Boldly And With Outrageous Hope
Now that most of my fellow copywriters are focusing on year-end and holiday efforts, I want to share an unconventional but extraordinary appeal I received from an unusual source.
Margaret Battistelli is the energetic and skilled Editor-in-Chief of Fundraising Success magazine and, probably like you, I hear from her a lot via emails announcing webinars, awards, special events and a variety of other activities of interest to our trade.
A month ago I received an email from Margaret with a teaser I couldn’t resist: "Subject: A humble ask (and no I have not been hacked)."
Turns out the editor is also one good fundraising copywriter. You can download a copy of Margaret’s email to me here and I hope you’ll study it carefully. It’s a stunningly good example on how to write from the heart to an audience you know about real people and real needs.
Compared with so many e-appeals I receive, this one doesn’t have dancing and singing reindeer, no pumpkins that glow in the dark, no e-cards to download and not even a ‘donate’ button. It’s pure “me-to-you” communication; the stuff of great direct response fundraising.
The letter opens with an explanation of why Margaret is sending me this letter and wins me over quickly with the statement, that “if you’re going to ask…ask boldly and with outrageous hope.” Not only good opening copy, but good advice for all us fundraisers as well.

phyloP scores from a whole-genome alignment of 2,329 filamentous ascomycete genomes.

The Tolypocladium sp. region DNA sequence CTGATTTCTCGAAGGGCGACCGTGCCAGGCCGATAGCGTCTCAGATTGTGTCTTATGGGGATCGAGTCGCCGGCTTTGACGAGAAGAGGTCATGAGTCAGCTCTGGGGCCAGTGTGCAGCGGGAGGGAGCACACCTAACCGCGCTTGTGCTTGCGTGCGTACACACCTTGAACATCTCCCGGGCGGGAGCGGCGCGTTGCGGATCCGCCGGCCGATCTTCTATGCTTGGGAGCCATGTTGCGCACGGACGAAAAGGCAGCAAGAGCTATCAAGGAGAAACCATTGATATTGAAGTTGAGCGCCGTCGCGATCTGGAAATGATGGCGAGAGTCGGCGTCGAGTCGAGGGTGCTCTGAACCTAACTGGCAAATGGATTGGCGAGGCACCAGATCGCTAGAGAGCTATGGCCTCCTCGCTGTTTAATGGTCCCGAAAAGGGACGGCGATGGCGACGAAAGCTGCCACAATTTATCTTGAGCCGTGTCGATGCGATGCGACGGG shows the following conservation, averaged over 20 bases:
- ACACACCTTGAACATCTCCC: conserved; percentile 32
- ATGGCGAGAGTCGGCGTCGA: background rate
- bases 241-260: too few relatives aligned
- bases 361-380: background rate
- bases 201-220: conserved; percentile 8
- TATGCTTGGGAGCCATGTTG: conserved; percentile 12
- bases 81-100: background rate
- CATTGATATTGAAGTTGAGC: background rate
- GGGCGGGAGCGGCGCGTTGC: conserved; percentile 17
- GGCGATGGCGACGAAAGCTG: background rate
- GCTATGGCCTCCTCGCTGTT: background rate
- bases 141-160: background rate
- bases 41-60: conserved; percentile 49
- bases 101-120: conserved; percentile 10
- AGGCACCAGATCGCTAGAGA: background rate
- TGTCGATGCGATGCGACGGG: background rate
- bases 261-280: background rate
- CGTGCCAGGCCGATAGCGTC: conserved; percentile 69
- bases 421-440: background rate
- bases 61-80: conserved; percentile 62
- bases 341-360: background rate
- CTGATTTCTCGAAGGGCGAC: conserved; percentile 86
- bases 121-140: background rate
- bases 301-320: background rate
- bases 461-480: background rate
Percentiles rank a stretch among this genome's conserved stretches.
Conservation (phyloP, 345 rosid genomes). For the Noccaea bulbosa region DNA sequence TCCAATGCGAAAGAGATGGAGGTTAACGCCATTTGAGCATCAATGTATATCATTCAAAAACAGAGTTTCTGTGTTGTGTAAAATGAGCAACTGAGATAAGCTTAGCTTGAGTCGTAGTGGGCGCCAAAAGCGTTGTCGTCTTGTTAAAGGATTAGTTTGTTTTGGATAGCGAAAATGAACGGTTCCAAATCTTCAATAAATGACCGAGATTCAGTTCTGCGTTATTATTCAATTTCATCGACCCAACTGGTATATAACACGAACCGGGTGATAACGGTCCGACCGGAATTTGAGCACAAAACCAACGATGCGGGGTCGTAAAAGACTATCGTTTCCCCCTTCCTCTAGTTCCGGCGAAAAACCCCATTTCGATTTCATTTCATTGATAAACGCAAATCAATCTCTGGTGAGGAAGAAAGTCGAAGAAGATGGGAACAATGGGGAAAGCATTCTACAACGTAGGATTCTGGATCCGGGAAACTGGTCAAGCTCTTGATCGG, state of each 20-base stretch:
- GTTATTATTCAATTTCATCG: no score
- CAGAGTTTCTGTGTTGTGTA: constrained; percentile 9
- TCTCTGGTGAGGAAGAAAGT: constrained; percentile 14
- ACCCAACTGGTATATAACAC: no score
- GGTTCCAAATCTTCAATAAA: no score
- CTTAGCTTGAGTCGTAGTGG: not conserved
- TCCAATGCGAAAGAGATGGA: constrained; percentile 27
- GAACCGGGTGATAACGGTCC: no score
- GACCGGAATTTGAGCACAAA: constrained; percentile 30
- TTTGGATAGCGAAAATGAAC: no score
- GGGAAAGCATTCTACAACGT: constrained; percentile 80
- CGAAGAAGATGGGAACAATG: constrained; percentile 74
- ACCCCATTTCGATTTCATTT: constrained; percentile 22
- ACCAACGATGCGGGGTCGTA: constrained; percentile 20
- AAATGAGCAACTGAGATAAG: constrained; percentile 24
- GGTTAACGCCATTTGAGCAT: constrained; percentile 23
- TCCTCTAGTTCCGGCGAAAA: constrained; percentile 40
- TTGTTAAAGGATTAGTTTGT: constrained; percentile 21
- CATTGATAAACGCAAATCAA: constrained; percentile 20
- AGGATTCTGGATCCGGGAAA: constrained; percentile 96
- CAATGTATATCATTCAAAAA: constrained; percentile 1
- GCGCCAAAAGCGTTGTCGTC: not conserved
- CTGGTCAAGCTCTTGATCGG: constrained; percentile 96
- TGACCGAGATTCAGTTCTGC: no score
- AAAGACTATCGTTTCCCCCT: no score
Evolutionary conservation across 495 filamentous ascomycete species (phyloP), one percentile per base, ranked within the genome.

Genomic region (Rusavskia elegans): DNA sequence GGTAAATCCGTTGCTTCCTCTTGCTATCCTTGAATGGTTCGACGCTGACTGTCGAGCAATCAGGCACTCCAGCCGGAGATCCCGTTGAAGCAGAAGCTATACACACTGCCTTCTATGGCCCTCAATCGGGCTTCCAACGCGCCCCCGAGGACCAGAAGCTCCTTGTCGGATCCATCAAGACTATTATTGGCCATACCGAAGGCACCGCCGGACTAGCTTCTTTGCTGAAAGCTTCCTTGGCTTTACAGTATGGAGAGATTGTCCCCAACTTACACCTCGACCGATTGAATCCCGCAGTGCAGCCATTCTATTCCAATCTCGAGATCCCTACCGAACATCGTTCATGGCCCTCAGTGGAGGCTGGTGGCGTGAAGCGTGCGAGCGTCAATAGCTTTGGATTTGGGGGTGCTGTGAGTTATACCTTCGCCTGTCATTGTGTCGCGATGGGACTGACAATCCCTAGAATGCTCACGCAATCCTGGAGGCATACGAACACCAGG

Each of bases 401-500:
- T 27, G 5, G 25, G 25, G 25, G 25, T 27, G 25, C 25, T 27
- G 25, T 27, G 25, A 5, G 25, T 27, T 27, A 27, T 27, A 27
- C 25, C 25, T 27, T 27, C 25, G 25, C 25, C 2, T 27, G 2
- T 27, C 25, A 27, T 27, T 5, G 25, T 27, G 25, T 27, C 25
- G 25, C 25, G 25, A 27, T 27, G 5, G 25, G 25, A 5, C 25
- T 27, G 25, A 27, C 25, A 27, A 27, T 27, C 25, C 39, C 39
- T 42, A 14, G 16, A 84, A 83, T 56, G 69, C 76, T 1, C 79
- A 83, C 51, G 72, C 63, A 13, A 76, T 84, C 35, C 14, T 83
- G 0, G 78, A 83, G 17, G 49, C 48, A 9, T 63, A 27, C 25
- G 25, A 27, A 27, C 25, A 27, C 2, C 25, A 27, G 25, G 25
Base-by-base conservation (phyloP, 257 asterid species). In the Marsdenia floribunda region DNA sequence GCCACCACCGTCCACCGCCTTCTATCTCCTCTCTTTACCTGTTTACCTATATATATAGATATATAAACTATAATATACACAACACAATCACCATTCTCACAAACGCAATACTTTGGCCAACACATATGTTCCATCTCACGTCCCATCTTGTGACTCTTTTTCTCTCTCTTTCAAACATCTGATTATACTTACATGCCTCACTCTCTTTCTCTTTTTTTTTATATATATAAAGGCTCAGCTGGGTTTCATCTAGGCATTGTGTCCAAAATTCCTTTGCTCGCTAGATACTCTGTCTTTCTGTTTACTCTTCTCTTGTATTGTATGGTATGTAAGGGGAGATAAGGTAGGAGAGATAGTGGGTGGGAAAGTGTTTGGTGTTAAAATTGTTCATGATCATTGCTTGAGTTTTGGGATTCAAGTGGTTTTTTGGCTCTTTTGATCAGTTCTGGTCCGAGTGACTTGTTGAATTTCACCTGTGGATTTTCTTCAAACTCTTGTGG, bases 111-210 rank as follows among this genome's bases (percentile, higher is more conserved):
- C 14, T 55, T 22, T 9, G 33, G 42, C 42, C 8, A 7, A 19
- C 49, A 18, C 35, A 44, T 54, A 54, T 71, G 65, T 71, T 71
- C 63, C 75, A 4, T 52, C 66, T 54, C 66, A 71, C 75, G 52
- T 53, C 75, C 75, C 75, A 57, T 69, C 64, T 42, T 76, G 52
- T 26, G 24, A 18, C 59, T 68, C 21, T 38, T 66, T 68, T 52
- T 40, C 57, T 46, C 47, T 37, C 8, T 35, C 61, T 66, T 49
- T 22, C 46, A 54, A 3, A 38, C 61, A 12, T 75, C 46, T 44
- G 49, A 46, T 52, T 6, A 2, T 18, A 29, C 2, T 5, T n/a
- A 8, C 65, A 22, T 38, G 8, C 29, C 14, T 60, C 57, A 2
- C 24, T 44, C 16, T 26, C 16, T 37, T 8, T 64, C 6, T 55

The letter/email appeals for help so Margaret can assist a friend who’s recently gone blind get his life in order by helping him pay a backlog of bills incurred when he first lost his sight.
As you read the appeal pay particular attention to the inordinate amount of detail Margaret offers up to explain why she’s doing this, why this somewhat unorthodox approach and, most importantly, why your money will make an immediate and lasting difference.
AND…in case the appeal raises more than needed? “If there’s anything left over, I’ll come up with a list of charitable options and ask each and every person who donated what they would like me to do with it.” Nice.
PLUS…The appeal offers a back-end premium, but not the usual chotchke kind of thing. “What I will send you in return is an awesome CD of rock and blues covers by my favorite local band…and one of my own personal family recipes — which if my mom were alive to know I was sharing, she would wallop me with a rolling pin! (Please specify omnivore or vegetarian.)”
In short, as you work on your holiday and year-end efforts take a look at Margaret’s appeal and approach your own “boldly and with outrageous hope.”
P.S. If you’re still determined to put dancing reindeer or the graphic or animated equivalents in you year-end e-appeals, why not test a simple “I-to-you” communication like this as well.
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